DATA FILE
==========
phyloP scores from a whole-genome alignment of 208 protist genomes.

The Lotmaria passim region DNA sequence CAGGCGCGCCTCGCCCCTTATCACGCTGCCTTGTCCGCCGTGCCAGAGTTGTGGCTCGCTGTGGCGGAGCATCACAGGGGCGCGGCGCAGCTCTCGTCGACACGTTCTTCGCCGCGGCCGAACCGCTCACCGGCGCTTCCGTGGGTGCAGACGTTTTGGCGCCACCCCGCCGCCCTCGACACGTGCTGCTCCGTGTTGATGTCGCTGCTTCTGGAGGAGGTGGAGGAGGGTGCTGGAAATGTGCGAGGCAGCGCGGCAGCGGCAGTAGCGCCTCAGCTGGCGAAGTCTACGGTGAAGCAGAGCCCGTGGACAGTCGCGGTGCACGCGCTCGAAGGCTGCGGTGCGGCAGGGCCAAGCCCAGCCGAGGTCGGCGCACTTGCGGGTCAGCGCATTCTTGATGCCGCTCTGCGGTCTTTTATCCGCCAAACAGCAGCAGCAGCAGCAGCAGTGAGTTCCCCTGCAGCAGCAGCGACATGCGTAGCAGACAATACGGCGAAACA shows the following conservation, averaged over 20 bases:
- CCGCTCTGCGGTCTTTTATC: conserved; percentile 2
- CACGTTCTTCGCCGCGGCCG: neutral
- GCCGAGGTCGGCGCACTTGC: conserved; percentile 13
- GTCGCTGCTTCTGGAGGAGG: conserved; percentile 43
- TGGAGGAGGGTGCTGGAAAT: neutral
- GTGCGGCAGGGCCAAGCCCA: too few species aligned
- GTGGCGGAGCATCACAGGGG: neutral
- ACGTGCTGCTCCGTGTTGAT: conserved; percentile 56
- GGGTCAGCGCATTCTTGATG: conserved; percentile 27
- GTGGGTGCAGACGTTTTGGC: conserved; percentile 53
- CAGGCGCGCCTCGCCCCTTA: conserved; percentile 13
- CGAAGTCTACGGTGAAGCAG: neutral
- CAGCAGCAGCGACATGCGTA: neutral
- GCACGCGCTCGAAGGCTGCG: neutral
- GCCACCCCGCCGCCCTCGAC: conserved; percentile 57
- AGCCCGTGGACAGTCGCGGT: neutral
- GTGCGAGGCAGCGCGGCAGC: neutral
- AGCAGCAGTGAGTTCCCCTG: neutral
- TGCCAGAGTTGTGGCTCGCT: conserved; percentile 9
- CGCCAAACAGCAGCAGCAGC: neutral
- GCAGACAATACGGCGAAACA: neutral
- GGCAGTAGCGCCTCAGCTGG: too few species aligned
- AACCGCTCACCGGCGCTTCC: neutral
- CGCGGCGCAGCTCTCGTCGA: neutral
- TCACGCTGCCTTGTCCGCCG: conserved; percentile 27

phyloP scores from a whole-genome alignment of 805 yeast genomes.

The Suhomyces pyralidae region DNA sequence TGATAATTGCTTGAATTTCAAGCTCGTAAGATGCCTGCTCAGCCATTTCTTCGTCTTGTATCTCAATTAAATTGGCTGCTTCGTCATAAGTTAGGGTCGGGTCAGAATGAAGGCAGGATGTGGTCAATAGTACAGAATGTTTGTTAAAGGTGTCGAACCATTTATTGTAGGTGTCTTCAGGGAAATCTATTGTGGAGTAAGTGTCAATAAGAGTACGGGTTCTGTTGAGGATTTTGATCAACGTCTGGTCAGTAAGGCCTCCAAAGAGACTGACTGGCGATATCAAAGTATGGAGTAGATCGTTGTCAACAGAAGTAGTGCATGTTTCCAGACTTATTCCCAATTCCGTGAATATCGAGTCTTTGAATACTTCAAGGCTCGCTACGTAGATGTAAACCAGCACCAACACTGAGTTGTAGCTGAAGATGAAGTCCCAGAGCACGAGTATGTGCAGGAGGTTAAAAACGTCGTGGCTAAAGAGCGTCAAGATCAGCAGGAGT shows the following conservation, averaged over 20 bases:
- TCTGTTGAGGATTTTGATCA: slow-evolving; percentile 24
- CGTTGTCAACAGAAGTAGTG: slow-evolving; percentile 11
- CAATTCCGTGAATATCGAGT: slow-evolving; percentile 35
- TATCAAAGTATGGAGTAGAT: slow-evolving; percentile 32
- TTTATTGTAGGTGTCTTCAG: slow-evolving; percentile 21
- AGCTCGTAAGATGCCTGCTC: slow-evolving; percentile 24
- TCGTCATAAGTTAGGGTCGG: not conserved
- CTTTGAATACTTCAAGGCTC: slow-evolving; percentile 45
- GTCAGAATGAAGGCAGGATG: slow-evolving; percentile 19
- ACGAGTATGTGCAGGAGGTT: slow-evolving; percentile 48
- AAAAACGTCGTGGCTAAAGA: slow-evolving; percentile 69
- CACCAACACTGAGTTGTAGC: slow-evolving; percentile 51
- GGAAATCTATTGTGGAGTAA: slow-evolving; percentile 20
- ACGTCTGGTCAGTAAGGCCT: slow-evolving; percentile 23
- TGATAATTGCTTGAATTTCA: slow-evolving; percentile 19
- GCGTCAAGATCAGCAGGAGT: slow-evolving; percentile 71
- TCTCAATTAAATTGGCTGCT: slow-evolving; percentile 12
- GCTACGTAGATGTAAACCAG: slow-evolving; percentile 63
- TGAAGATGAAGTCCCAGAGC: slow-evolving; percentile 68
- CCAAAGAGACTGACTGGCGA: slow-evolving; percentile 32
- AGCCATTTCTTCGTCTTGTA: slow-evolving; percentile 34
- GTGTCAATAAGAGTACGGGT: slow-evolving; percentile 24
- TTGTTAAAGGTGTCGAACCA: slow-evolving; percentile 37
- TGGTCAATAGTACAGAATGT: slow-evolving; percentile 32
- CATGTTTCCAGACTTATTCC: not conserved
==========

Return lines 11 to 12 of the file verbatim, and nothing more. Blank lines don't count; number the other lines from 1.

- GGGTCAGCGCATTCTTGATG: conserved; percentile 27
- GTGGGTGCAGACGTTTTGGC: conserved; percentile 53